Proud Flesh

“Proud flesh,” is a term frequently associated with equine wounds, especially those occurring in joint areas, or other places where lots of movement interferes with complete healing. Granulation tissue, usually growing from the outside inward, overgrows its edges leaving a wound not fully healed, and prone to easy reinjury. I wonder at the proud flesh that may be lingering deep inside of me, places that I cannot see, yet that are poorly healed, easily reopened, hopefully not abcessing. Sure, these things are more easily addressed in one’s physical body, but what of one’s soul and spirit? Am I paying attention to wounds unhealed?

“Clang! Clang!” goes the trolley, as the masses rush in, grab hold, and stand like sardines stacked just so. In each breathing, rushing soul lies woundedness that is pushed deep into the recesses of hope-to-forget. All have learned early on that production is what is expected. For that you are paid; then you can eat; then you can afford shelter, clothing, transportation, meet your needs. Like automatons we rise, go, do, repeat, day in and day out, repeat, repeat, repeat. And yet, there is that something deep inside that just won’t go away. Proud flesh keeps growing. Our woundedness remains. And each time similar hurts poke at that spot, the wound is lanced again.

My father was a surgeon. He knew the intricacies of the physical body, fascinated with the incredible workings of all the systems together. He could go deep within a person’s frame to find, cut out, repair, and set towards restoration those wounding things that ail us. Still the healing went beyond his hands. Each person healed in their body’s miraculous way, and, in most, satisfactorily. Still some required additional help when their wounds refused to heal. The physician was needed again.

I think of God in this way when I consider those areas of proud flesh, unhealed emotional or spiritual wounds in me, especially those that have dogged me for years. He is my Physician who knows exactly where I need healing. Still, I must participate and yield to Him if I desire to become fully well. Otherwise, my poorly healed wounds remains just that – partially healed, but reopening again and again, seeping hurt into my being. Consider Psalms 51:6 (NKJV):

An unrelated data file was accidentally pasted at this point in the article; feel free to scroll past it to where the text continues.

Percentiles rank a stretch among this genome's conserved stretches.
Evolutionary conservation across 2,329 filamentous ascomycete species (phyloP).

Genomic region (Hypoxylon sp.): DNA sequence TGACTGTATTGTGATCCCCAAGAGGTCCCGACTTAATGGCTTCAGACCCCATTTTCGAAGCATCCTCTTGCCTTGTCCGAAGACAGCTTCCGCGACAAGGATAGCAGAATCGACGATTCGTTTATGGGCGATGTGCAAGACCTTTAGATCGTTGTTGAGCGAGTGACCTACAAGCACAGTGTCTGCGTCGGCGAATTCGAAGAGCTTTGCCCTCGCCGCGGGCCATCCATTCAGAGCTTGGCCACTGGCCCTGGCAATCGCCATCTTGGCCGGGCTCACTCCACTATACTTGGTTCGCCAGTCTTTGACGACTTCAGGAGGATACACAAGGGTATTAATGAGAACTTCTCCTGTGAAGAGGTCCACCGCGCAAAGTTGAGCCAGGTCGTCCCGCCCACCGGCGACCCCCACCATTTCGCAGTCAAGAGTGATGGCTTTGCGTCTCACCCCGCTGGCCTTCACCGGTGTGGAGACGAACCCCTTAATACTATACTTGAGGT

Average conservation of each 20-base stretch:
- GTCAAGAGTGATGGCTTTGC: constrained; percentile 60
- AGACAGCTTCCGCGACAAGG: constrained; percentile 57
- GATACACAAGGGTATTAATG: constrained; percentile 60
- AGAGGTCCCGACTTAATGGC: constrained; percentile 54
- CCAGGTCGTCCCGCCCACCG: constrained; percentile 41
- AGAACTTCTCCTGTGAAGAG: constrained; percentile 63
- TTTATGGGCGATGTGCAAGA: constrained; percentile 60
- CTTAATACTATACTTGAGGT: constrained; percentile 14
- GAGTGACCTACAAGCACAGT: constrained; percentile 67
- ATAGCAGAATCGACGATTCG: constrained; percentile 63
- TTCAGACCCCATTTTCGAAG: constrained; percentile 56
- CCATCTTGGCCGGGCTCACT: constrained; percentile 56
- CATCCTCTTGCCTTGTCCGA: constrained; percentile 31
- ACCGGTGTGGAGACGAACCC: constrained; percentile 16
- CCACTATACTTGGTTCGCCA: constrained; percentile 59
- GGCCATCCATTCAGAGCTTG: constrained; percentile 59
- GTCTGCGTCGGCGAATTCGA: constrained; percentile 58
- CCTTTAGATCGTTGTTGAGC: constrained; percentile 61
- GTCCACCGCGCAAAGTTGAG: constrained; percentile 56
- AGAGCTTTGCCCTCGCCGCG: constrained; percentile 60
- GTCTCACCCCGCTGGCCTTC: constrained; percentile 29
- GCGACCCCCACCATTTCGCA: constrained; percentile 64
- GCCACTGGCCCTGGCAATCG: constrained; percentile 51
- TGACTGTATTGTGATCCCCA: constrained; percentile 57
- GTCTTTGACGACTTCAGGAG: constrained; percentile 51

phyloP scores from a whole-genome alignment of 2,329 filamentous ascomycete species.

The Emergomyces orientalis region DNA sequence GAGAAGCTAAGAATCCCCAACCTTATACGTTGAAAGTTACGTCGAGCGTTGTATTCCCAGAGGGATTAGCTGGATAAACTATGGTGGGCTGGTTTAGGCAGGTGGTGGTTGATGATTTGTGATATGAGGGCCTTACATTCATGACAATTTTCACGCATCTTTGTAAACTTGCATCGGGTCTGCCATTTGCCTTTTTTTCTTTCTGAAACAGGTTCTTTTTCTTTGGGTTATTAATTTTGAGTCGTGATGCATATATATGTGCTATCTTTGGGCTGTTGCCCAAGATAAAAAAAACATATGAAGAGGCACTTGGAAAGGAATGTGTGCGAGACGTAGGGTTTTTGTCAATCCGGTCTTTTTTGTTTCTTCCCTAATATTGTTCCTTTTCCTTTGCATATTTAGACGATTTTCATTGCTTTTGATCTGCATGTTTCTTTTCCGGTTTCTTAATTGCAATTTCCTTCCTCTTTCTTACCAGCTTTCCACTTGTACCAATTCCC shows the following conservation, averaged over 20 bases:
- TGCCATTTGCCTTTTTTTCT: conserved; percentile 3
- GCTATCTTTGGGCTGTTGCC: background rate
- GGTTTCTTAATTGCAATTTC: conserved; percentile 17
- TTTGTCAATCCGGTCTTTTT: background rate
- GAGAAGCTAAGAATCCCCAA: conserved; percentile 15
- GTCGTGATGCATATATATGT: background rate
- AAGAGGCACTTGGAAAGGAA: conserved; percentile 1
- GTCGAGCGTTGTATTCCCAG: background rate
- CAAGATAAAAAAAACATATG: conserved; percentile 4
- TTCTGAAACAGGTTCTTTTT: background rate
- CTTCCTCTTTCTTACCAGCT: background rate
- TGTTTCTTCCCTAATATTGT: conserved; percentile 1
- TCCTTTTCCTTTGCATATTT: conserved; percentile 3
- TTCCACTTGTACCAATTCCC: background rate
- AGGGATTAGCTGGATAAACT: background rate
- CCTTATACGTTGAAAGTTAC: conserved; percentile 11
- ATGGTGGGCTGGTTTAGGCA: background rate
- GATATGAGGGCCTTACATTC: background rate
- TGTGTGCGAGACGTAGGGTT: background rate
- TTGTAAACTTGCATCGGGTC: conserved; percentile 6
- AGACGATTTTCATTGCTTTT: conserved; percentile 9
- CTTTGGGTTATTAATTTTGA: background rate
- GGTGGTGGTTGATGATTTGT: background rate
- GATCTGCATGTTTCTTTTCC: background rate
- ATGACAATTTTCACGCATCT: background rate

Behold, You desire truth in the inward parts,
And in the hidden part You will make me to know wisdom.

The more I submit to learning who God is, grow in relationship with Him, and yield to His ways, the more that proud flesh in me is healed. Isn’t it interesting that it is called “proud” flesh? For inevitably my problem is my pride. Am I willing to face the truth of what is really there? The parts that reveal where I have been wrong? Even way down deep in me a festering hurt may not be healed because I have refused to humble myself to forgive or seek forgiveness, to admit I do not have all the answers, to be willing to listen to God’s wisdom rather than the “wisdom” of a broken, hurting world. I know when the time is taken to think on these things with my Great Physician, much healing and relief can be achieved. It is worth the process, for His truth always sets me free! For some reason when the words “proud flesh” pop into my mind . . . methinks surgery is about to begin.

“I’ve Been Punky’d!”